Originally Posted by elemenoP
Might be unpopular here, but honestly, self-published is a red flag for me.
I'm going to take what you said, and tone it down a notch: anything that sounds self-published is a ref flag for me. Whether or not it is self-published is not a huge concern for me.
I never really thought about what those red flags are, but I can tell you what I'm looking for. I am looking for an element of realism, even in genres like science fiction and fantasy. To offer an idea of what I mean: things like interstellar travels and magical creatures are okay, as long as it is there to drive a plausible story. Space battles and horny vampires are not okay, because it is mostly about the fulfillment of fantasies that stretch the imagination.
I'm looking for some sort of indication that the story is driven by the plot. Characters aren't a huge issue for me, as long as they are believable and I don't end up hating them. I do have a preference for strong characters who are led by reason rather than emotion. For some reason, I get the feeling that weak characters are having their story written for them rather than having their story written (which, again, strikes me as fantasy fulfillment).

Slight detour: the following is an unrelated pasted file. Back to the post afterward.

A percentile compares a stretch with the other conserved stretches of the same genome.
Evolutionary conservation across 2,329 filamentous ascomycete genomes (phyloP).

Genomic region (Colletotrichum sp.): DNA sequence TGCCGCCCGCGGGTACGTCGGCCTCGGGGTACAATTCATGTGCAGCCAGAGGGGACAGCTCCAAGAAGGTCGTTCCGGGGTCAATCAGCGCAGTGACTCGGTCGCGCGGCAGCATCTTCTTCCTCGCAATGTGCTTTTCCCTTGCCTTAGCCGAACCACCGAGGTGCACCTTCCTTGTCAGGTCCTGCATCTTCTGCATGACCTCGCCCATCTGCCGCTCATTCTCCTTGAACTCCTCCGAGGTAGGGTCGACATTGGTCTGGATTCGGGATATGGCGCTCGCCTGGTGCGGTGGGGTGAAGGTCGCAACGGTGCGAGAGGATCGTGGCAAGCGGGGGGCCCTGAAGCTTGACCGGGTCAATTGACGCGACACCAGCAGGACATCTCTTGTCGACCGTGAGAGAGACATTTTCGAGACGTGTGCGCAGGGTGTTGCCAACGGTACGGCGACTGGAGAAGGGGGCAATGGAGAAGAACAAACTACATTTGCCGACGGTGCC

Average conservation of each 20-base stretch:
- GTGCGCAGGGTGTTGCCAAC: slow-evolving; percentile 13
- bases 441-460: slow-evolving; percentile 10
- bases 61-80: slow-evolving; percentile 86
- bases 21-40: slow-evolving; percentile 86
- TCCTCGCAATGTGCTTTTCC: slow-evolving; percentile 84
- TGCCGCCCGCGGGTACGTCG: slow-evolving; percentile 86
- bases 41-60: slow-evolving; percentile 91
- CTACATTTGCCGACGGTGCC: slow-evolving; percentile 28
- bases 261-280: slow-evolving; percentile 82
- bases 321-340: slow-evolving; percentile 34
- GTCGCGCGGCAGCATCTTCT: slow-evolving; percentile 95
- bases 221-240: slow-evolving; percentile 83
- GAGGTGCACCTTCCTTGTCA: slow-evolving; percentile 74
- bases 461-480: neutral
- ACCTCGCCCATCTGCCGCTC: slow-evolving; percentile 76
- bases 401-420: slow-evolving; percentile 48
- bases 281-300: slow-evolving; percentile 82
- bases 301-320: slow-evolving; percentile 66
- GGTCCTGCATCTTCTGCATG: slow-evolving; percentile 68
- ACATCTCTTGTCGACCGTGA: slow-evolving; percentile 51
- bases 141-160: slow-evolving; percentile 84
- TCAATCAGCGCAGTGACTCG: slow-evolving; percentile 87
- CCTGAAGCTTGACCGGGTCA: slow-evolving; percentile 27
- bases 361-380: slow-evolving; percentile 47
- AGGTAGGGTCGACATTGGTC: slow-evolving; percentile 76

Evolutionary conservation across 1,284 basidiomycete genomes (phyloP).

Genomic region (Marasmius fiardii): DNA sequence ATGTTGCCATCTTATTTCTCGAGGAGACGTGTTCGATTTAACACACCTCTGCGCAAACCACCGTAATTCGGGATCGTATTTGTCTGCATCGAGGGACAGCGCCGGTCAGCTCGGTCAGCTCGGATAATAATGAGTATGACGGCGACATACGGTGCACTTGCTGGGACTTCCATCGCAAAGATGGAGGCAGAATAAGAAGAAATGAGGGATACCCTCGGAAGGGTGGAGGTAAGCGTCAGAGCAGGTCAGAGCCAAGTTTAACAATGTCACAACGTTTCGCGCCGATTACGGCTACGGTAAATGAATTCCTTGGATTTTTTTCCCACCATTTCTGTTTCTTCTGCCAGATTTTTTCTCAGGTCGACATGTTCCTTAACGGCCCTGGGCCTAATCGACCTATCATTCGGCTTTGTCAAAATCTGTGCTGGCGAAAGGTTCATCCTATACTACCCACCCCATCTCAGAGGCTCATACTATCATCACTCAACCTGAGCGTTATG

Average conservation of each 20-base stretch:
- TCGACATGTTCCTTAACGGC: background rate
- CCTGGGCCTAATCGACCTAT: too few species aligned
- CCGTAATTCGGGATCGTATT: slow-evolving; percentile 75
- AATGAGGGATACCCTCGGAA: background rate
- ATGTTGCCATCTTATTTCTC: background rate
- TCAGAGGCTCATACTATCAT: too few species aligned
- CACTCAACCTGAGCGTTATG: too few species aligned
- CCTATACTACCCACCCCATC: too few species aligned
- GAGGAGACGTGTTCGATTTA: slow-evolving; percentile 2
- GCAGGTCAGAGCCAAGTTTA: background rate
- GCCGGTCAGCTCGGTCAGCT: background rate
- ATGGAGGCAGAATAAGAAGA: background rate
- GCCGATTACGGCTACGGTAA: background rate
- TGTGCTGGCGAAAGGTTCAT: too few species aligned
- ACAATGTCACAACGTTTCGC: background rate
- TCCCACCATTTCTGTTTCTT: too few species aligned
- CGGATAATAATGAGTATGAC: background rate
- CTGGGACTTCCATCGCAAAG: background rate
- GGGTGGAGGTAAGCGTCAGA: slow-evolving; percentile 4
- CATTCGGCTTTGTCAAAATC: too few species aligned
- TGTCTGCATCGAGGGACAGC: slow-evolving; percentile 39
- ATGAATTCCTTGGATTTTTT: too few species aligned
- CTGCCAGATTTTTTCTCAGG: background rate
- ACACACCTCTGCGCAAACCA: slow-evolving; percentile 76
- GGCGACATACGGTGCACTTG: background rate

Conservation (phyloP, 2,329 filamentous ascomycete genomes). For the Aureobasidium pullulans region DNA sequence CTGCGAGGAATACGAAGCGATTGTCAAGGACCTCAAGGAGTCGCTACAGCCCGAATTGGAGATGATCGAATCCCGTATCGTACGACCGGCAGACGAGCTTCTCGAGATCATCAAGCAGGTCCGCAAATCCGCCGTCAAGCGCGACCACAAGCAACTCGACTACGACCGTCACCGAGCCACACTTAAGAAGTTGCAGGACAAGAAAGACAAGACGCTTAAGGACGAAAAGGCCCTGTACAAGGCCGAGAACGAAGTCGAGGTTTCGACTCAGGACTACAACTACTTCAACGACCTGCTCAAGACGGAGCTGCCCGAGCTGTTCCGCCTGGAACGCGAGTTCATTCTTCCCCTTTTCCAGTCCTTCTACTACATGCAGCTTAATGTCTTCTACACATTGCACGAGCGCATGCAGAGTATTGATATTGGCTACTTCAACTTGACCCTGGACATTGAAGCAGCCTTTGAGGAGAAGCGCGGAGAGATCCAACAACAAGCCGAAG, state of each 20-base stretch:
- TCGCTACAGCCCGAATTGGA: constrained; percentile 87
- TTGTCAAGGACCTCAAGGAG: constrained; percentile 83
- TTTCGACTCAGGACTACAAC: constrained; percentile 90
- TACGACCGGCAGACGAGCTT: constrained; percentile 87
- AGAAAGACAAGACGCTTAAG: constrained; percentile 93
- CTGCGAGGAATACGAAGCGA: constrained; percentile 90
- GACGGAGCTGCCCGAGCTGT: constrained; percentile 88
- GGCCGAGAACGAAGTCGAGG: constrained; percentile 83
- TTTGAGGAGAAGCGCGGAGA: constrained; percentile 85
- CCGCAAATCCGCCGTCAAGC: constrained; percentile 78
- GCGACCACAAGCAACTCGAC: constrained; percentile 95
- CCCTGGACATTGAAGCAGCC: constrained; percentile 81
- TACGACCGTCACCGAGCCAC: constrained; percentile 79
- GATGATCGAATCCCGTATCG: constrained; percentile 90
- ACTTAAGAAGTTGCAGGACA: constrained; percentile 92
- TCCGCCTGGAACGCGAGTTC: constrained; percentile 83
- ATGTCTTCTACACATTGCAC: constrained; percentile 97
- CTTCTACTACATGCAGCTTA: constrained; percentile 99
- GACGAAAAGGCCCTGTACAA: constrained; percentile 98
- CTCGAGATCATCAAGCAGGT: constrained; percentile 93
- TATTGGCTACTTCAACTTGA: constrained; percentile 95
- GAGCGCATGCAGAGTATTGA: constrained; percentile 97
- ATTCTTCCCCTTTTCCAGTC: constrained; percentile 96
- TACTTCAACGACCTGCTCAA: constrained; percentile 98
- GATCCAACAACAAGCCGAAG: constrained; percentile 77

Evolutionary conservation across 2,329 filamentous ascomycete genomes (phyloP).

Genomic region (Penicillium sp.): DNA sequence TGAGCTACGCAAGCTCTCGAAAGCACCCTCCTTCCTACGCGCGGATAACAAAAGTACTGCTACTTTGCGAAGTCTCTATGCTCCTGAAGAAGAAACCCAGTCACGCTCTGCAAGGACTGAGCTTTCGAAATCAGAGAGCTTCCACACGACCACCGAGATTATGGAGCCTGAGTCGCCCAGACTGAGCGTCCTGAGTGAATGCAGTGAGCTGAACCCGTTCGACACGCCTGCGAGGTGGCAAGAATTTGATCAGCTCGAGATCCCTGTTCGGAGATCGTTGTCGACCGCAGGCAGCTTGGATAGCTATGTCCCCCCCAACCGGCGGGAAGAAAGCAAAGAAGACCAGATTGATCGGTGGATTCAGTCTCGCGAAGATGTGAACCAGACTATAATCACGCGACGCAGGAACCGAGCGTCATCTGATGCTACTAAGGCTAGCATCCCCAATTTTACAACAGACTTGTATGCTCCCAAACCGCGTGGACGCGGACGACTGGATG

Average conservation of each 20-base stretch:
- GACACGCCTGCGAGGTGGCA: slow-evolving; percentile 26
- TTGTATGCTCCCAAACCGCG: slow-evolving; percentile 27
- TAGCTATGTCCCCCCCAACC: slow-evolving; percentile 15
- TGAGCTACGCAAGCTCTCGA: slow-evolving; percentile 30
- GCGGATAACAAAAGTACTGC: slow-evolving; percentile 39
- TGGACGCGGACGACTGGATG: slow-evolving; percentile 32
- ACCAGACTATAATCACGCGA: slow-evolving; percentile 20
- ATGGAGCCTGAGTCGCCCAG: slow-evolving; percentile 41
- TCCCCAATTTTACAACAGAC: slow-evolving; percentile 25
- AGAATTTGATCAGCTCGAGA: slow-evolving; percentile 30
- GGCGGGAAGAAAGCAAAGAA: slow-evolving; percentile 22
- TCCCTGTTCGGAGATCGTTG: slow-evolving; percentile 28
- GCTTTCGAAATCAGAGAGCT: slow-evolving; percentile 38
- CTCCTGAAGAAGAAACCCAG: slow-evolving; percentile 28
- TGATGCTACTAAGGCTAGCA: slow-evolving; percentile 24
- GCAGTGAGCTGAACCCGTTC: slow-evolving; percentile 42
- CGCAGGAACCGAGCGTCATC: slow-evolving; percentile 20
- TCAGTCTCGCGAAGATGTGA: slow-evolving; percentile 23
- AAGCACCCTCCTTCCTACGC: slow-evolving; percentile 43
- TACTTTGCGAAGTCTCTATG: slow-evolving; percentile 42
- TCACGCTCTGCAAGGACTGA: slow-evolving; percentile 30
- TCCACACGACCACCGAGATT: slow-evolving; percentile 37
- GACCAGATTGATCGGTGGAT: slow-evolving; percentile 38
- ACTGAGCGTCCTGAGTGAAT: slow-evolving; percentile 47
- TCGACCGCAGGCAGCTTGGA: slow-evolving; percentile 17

Perhaps somewhat contradictory, I also prefer modesty from both the characters and the author. Blurbs that indicate that the characters have overgrown egos leads me to think that the author has an inflated ego or is writing some sort of fantasy fulfillment story (notice an ongoing theme here). Authors who say how great they are or how great their story is also raises red flags, since nothing is that good. Even if it was getting close to being that good, it is the place for independent reviewers to say so, and not for an author to tout their horn.
Oh, and the blurb should be written in a style that I can appreciate. Factual about the story itself. Variation in sentence structure. The tone should reflect the story rather than a sales pitch. I shouldn't be gasping from reading run-on sentences, nor feel like a hyperactive chipmunk that can only blurt six words at a time (i.e. short and choppy sentences).